Do Insurance Companies Report Accidents to the DMV?
FREE Car Insurance Comparison
Compare quotes from the top car insurance companies and save!
Secured with SHA-256 Encryption
UPDATED: Mar 13, 2020
It’s all about you. We want to help you make the right coverage choices.
We strive to help you make confident insurance decisions. Comparison shopping should be easy. We partner with top insurance providers. This doesn't influence our content. Our opinions are our own.
Insurance Q&A: “Do insurance companies report accidents to the DMV?”
The short answer is “no.” Insurance companies do not report accidents to the DMV.
But that doesn’t mean the DMV isn’t aware of an accident you were involved in.
Accidents that generate a police report are filed with the DMV. In some states, however, police reports aren’t necessary generated for minor accidents.
If this is the case, there’s no information to report to the DMV (and the insurer isn’t going to report the accident if a claim isn’t filed).
In fact, insurers aren’t aware of an accident unless it is reported to them and an insurance claim is filed in the first place.
Note: Every insurance policy requires the insured to file a claim for every accident…no matter how small.
Unfortunately, many accidents are not reported because individuals choose to try to settle the damages “without getting the insurance companies involved.”
Don’t go this route. An insurance company can deny future claims resulting from an accident you didn’t report (it’s in the policy contract you signed, take a look).
You pay someone $500 out of your own pocket to pay for his dented bumper and don’t tell the insurer.
A few weeks later you get a letter from the guy’s attorney, suing you for $20,000 worth of medical bills.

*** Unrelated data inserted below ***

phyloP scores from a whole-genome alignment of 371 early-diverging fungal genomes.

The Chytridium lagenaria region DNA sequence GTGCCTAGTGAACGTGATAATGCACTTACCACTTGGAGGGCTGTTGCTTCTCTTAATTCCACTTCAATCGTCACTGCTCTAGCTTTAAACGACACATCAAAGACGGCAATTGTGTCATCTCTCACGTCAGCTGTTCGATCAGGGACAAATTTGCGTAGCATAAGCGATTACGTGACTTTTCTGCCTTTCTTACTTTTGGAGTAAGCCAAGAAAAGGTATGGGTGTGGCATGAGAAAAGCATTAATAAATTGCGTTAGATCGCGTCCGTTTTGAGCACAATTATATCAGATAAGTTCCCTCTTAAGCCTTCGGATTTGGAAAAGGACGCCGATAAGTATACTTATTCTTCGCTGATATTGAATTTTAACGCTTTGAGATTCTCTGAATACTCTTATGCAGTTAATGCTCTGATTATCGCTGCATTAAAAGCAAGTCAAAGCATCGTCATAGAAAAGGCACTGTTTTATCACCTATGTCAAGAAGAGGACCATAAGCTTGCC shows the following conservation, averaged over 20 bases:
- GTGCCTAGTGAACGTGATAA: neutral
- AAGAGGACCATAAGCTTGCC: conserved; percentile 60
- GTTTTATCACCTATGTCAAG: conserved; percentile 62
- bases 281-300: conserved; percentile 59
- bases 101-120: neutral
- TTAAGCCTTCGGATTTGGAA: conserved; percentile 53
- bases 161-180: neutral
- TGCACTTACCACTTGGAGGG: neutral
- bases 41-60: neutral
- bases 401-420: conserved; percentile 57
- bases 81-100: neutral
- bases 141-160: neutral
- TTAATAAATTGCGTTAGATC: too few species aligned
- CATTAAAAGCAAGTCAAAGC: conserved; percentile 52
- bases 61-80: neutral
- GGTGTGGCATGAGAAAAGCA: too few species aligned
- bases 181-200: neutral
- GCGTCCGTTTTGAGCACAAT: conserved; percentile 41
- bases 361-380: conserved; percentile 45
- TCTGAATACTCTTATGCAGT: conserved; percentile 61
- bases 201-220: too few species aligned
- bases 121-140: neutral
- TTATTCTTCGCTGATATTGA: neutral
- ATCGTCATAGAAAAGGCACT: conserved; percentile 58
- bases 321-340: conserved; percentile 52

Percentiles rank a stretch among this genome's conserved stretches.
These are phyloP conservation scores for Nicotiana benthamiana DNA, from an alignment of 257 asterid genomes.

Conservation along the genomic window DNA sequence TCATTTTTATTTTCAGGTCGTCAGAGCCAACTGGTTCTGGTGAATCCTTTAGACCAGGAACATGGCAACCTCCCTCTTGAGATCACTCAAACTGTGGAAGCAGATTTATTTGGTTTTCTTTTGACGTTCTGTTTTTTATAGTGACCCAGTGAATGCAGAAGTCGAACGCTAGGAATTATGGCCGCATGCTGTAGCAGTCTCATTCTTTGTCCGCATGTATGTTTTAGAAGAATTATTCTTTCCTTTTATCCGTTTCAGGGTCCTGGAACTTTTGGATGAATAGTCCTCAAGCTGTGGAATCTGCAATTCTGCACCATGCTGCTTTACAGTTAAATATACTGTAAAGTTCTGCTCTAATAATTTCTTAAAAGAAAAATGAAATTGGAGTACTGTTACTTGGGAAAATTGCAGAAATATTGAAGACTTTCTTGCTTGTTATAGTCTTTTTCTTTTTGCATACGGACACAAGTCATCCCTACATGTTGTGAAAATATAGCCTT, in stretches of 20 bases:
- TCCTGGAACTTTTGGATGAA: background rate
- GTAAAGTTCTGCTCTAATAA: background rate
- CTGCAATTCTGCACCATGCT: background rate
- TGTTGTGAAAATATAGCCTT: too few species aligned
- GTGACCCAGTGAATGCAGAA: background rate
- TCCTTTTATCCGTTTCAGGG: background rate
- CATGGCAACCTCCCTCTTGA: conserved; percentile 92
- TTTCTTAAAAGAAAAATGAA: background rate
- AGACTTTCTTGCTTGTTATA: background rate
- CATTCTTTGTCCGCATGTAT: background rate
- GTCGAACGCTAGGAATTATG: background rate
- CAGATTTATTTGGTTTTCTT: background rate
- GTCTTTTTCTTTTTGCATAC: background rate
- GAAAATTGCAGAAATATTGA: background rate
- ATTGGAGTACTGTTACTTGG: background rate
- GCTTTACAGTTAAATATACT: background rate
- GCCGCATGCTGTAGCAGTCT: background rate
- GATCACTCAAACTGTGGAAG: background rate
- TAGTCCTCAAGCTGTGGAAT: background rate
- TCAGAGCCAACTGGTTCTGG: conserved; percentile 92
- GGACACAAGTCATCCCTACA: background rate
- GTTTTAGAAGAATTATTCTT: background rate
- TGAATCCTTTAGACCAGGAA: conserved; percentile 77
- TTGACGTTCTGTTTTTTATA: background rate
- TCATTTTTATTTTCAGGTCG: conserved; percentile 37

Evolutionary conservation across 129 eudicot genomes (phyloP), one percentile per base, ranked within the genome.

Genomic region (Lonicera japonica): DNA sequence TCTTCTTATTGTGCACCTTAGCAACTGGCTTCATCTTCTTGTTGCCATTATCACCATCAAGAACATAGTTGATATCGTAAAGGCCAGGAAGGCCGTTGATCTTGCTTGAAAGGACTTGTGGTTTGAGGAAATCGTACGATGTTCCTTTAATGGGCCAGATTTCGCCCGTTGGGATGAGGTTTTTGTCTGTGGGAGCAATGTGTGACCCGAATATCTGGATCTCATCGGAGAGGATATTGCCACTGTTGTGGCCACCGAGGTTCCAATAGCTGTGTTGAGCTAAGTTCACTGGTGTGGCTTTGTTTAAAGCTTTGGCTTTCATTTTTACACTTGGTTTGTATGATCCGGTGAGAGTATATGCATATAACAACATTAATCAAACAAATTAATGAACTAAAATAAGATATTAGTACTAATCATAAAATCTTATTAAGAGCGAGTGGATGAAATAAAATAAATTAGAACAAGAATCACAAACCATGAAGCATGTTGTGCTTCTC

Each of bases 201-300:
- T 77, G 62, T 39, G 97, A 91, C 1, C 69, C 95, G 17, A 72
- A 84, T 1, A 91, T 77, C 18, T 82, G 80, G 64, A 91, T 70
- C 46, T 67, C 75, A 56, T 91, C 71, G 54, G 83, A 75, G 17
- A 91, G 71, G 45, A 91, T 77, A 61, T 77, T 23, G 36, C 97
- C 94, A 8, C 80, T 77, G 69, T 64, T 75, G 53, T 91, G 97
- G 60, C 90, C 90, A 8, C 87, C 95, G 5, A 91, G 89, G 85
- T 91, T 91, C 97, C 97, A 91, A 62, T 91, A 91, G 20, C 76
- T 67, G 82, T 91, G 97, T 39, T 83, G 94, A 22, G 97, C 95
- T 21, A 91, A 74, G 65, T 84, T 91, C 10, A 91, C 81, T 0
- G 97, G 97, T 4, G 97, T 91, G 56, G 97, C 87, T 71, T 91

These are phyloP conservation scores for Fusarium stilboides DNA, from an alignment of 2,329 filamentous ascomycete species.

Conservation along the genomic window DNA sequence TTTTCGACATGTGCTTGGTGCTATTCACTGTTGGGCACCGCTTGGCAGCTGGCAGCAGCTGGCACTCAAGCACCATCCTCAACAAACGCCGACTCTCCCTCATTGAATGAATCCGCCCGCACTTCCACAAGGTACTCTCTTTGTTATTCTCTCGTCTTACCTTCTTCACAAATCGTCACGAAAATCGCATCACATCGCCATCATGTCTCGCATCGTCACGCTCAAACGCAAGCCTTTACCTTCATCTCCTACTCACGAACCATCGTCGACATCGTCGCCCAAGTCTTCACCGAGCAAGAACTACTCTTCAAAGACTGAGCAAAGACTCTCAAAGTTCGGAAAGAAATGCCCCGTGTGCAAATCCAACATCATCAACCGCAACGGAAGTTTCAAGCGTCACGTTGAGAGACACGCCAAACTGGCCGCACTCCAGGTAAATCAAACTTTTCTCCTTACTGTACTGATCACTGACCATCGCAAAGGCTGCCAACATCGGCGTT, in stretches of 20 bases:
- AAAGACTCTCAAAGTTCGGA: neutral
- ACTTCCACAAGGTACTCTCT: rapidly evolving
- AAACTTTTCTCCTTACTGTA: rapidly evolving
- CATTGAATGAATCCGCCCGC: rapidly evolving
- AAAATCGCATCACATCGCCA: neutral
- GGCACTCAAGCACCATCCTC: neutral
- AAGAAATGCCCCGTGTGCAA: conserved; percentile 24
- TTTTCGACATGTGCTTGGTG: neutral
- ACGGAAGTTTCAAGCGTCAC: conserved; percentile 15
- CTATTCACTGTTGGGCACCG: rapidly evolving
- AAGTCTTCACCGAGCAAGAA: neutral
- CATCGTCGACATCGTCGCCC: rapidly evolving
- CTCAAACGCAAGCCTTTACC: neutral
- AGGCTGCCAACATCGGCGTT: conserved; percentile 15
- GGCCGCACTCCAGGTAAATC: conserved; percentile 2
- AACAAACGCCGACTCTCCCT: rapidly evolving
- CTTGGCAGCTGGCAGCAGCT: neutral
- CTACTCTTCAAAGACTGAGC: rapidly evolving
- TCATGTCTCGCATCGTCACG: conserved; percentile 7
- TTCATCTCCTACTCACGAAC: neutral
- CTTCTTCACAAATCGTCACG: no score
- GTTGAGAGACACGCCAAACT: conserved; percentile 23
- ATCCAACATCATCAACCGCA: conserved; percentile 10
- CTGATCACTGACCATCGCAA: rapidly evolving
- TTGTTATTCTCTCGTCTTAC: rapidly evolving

Your insurer will deny your claim because you didn’t report the incident in the first place…this happens EVERY SINGLE DAY in the United States.
What Is Reported to the DMV?
Your insurance company does exchange information with the DMV when it relates to SR22 filings.
If you are caught driving without insurance or convicted of another serious driving offense (think DUI or leaving the scene of an accident), your insurance company must present monthly paperwork (actual paper or electronically) to the DMV to demonstrate that you have at least the state minimum car insurance policy in-force.
And if your policy lapses for any reason, your insurer will notify the DMV immediately.
Forget to make a monthly payment or just let the policy expire, and the insurer will blow the whistle to the state.
Depending on which state you reside, your license may be immediately suspended if the DMV gets wind of your lapsed coverage. You may be in serious trouble if pulled over while driving on the suspended license and right back to square one with your driving troubles.
Where is My Accident Record Kept?
Insurance companies collect and report your driving record and accidents to third party vendors who keep a database detailing the information. The reports are referred to as your MVR (motor vehicle record) and C.L.U.E. (comprehensive loss underwriting exchange) reports.
These reports are run for property and casualty insurance underwriting purposes. These reports ensure insurance companies properly rate an individual for auto or property insurance (homeowners, renters insurance) based on their statistical chance of filing a claim.
Without these reports, we could simply switch insurance companies after every claim and present ourselves to another insurer who would “rate” us as claim-free.
Insurers would lose a lot of money if they weren’t able to keep track of everyone’s driving records and claims history.
Time to Shop?
Shopping your insurance premium after an accident or ticket is highly recommended. Your particular insurer may not be comfortable insuring drivers with tickets or accidents.